2. Charles, born July 20, 1734, died unmar-
ried, April 30, 1 791 ; he was also a physician
and surgeon in the army, attaining the rank
of colonel. 3. James, born in Ulster county,
New York. August 9, 1736, died in Little
Britain, Orange county, December 22, 18 12.
He was provided by his father with an ex-
cellent education, but his ruling inclination
was for military life. He was appointed an
ensign in the Second Regiment of Ulster
County Militia, and became its lieutenant-col-
onel before the beginning of the revolution.
During the war of 1756 between the English
and the French, he particularly distinguished
himself at the capture of Fort Frontenac,
where he was captain under Bradstreet, ren-
dering essential service by capturing a French
sloop-of-war on Lake Ontario. The confidence
reposed in his character may be estimated by
his appointment as captain-commandant of
four regiments levied for the protection of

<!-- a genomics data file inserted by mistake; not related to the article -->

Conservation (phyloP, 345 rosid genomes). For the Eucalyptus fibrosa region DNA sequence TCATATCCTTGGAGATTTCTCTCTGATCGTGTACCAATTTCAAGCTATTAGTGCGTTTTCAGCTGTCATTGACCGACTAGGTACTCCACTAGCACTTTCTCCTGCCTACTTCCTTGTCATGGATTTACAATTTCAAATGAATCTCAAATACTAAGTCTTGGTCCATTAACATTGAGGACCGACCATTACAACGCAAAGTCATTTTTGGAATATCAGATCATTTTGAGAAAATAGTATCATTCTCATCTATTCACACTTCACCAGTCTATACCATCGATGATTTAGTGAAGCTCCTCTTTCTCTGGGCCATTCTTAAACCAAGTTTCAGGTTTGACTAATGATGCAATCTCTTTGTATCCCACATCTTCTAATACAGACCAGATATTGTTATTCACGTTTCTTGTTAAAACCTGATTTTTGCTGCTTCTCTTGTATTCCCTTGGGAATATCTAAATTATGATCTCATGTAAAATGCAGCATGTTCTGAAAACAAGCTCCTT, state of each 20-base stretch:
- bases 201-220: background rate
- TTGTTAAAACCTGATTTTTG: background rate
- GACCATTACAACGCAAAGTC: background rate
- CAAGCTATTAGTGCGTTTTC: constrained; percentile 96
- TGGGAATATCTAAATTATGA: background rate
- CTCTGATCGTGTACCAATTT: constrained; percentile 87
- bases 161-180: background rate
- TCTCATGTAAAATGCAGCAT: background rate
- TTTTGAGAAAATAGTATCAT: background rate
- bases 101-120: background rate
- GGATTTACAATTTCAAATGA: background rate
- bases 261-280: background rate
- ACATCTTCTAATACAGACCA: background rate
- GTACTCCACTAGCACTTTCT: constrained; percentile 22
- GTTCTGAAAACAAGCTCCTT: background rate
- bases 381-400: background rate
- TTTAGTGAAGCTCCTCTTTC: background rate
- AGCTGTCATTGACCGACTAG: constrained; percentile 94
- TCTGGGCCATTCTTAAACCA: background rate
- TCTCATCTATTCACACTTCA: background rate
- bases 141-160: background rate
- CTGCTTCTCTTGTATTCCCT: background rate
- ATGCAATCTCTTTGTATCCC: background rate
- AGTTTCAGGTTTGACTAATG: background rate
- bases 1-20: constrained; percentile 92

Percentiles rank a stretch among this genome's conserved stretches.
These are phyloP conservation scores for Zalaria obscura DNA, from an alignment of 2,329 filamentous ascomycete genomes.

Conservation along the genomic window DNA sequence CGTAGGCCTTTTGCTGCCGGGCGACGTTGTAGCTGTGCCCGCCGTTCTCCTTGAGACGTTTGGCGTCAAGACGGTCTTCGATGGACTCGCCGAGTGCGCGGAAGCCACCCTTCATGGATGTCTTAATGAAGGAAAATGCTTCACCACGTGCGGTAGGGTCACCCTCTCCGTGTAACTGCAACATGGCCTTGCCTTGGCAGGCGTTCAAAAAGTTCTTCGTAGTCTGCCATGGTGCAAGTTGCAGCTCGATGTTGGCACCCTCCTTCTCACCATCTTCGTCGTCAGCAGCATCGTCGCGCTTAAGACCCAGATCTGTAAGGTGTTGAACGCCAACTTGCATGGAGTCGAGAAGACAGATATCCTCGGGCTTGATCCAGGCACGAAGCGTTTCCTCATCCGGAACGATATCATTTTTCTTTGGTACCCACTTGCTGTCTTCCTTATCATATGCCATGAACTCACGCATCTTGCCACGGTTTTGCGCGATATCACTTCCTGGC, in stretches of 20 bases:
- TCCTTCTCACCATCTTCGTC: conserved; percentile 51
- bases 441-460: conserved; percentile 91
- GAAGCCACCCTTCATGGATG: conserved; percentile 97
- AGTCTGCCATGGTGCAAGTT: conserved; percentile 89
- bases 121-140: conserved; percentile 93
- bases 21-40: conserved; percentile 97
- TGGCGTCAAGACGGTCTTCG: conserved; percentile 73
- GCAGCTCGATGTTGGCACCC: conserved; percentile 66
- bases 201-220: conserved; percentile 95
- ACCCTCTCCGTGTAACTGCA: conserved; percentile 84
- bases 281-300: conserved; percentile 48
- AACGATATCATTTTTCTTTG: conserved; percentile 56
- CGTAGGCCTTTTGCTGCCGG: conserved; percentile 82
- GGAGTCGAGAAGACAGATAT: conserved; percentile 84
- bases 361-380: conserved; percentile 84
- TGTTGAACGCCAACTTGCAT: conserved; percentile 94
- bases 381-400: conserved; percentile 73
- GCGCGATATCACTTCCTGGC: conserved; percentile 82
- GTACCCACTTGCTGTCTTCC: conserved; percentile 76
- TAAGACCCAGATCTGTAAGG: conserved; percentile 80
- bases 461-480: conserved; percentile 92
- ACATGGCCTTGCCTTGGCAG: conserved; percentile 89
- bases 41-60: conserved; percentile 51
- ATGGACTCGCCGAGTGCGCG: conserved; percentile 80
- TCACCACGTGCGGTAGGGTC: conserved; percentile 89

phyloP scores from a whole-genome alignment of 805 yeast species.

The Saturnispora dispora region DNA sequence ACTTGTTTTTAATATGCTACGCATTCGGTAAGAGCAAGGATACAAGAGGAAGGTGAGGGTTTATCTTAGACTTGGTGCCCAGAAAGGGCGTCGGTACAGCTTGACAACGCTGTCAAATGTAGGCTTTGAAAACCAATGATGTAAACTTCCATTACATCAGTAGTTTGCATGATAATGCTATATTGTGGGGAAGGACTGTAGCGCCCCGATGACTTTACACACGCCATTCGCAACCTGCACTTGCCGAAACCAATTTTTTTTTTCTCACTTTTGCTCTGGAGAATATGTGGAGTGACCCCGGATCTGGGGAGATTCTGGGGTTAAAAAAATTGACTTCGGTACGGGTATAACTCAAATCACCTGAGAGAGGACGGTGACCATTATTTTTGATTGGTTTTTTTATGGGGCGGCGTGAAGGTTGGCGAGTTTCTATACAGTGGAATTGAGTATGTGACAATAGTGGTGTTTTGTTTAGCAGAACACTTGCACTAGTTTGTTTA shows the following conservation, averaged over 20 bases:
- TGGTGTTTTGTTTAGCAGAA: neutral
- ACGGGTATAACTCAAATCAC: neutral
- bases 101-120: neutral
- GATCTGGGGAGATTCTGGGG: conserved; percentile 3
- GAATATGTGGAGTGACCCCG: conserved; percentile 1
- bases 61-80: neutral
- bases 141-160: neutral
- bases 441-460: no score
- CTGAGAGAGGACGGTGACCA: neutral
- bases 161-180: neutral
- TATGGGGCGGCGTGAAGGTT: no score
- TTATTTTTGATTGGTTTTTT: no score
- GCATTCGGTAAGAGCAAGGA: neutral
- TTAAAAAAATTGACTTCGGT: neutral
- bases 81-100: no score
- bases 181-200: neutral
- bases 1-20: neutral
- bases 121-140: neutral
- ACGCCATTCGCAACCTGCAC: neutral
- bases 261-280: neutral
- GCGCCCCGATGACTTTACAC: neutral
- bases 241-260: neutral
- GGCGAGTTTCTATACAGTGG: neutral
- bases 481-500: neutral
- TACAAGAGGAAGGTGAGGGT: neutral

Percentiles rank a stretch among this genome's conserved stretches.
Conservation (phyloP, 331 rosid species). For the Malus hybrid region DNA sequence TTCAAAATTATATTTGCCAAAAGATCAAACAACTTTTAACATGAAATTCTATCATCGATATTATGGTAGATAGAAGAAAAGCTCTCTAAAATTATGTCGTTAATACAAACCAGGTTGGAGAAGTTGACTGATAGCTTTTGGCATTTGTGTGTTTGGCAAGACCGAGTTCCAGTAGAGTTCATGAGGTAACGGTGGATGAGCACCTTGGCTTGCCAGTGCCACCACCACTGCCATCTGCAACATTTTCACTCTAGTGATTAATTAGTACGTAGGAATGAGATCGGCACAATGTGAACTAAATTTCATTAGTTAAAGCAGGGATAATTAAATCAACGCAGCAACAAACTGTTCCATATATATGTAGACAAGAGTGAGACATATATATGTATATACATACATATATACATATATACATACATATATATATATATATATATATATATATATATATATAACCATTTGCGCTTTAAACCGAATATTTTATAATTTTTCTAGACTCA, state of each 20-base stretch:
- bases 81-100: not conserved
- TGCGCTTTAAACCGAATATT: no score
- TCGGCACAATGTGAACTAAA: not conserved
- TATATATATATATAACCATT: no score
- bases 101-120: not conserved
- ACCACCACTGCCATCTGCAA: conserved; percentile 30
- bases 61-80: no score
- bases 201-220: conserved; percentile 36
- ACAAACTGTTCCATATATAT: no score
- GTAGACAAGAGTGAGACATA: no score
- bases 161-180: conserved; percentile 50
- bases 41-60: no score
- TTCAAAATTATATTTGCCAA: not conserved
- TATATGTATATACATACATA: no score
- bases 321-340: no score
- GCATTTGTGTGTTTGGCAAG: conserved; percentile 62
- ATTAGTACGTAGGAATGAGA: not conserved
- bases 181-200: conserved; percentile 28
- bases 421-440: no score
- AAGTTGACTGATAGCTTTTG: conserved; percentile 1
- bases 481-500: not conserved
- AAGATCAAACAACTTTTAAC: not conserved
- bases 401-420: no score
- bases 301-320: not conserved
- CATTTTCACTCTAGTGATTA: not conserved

the western frontiers of Ulster and Orange
counties. He was appointed colonel of the
Third New York Regiment, June 30. 1775,
and in the same year accompanied Montgom-
ery to Quebec. He was made brigadier-gen-
eral August 9. 1776, and commanded Fort
Chester when it was attacked in October,
1777, by Sir Henry Clinton. After a gallant
defence by about six hundred militia against
three thousand British troops. Fort Clinton,
as well as Fort Montgomery, of which his
celebrated brother. General George Clinton,
was commander-in-chief, was carried by
storm. General Clinton was the last man to
leave the works, receiving a severe bayonet
wound, but escaping from the enemy by rid-
ing a short distance and then sliding down a